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U.S. State Department Blamed Iran for Car Bomb Attack in Kabul

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(Last Updated On: June 15, 2019)

The U.S. Department of State on Thursday, 13 June, blamed Iran for the car bomb attack near the main gate of Marshal Fahim Military University in Kabul, on May 31st.

Addressing a press conference in Washington D.C, Pompeo said, “On May 31st, a car bomb in Afghanistan wounded four U.S. service members, killed four Afghan civilians, and wounded bystanders.”

However, the embassy of Iran in Kabul in a statement rejected its involvement in the attack.

Pompano’s remarks on the involvement of Iran in the attack on May 31st in Kabul is not factual and Iran extremely rejects it, added the statement.

Based on the statements, the baseless blame takes place while the Taliban had claimed the responsibility for the attack.

Iran announces its inclusive preparations for cooperating with the regional governments especially Afghanistan against the terroristic measures in addition to condemning the terroristic actions in any part of the world, the statement further said.

This comes as at least six people were killed and six others wounded in the attack.

Previously, Daesh had claimed the responsibility for the attack. 

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Pentagon offers payment to families of victims of botched drone strike

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(Last Updated On: October 16, 2021)

The Pentagon has offered unspecified condolence payments to the family of 10 civilians who were killed in a botched U.S. drone attack in Afghanistan in August in the final days before American troops withdrew from the country.

The U.S. Defense Department said it made a commitment that included offering ex-gratia condolence payments, in addition to working with the U.S. State Department in support of the family members who were interested in relocation to the United States.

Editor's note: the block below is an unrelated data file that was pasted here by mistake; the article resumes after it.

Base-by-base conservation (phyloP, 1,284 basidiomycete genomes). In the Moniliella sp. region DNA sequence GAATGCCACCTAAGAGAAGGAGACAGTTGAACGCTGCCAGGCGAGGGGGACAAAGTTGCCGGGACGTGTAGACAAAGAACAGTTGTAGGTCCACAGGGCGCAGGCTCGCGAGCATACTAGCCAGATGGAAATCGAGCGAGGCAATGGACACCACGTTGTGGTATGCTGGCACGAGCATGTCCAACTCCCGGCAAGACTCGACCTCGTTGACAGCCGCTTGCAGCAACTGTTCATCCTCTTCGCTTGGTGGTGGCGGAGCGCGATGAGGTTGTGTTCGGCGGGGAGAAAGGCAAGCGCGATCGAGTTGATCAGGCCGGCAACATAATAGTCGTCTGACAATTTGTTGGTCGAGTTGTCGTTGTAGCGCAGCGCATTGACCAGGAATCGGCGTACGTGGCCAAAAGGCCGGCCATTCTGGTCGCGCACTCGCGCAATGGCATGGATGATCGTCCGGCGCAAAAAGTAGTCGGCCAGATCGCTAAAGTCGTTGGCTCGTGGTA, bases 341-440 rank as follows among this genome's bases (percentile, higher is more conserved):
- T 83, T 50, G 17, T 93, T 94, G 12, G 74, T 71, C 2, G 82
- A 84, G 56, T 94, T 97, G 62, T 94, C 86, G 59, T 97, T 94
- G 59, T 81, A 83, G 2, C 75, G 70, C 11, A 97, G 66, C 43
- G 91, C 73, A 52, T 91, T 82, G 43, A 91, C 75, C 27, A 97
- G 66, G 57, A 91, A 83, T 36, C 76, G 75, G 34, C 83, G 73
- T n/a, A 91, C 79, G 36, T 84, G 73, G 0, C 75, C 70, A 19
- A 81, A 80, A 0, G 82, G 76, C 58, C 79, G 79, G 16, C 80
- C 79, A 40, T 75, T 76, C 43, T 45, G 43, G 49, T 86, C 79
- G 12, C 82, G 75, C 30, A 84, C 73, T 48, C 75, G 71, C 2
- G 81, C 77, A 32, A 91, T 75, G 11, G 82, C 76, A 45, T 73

The Pentagon had said the strike targeted an Islamic State (Daesh) suicide bomber who posed an imminent threat to U.S.-led troops as they completed their withdrawal from Afghanistan.

The intelligence failure raised hard questions about future risks, particularly whether the United States can keep track of threats from Afghanistan without a presence in the country.

The confirmation of civilian deaths provided further fuel to critics of the chaotic U.S. withdrawal, which generated the biggest foreign policy crisis yet for President Joe Biden’s administration.

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NASA probe will study Jupiter’s Trojan asteroids

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(Last Updated On: October 16, 2021)
NASA launched a first-of-its kind mission on Saturday to study Jupiter’s Trojan asteroids, two large clusters of space rocks that scientists believe are remnants of primordial material that formed the solar system’s outer planets. Matthew Larotonda reports.
 
NASA launched a new space probe on Saturday (October 16) morning in a special 12-year mission designed to visit more asteroids than ever before.

It focuses on the Trojan asteroids, which are two large clumps of space rocks orbiting the sun. One floats ahead of Jupiter and the other behind it.

Scientists believe the rocks are leftovers from the formation of our solar system.

The probe is called “Lucy” and NASA hopes it will help us learn more about our solar system’s history.

The asteroids are also rich in carbon compounds, and may provide insights into organic materials and life on Earth.

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Turkey could run Kabul airport, says Erdogan

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(Last Updated On: October 16, 2021)

Having previously run Kabul airport, Turkey can take similar steps in the future with Qatar and Afghanistan if the three countries reach a deal, the Turkish president said on Friday.

“So far, we have had a lot of effort in Afghanistan’s infrastructure and superstructure … We were operating the Kabul Airport. In the future, if agreements can be reached, Turkey, Qatar, Afghanistan, we can take such steps,” Recep Tayyip Erdogan told reporters.

About the Islamic Emirate of Afghanistan’s recent visit to Turkey, Erdogan said the group asked for humanitarian aid and “made requests concerning the functionality of new process in Afghanistan.”

Erdogan vowed to provide “all manner of support” to the Afghan people as long as the interim administration “takes a just stance in protecting the rights of the Afghan people.”

He said the IEA should also take a fair stance in their relations with Turkey.

An IEA delegation visited Turkey on Thursday to discuss bilateral issues, as well as cooperation on the future of Afghanistan.

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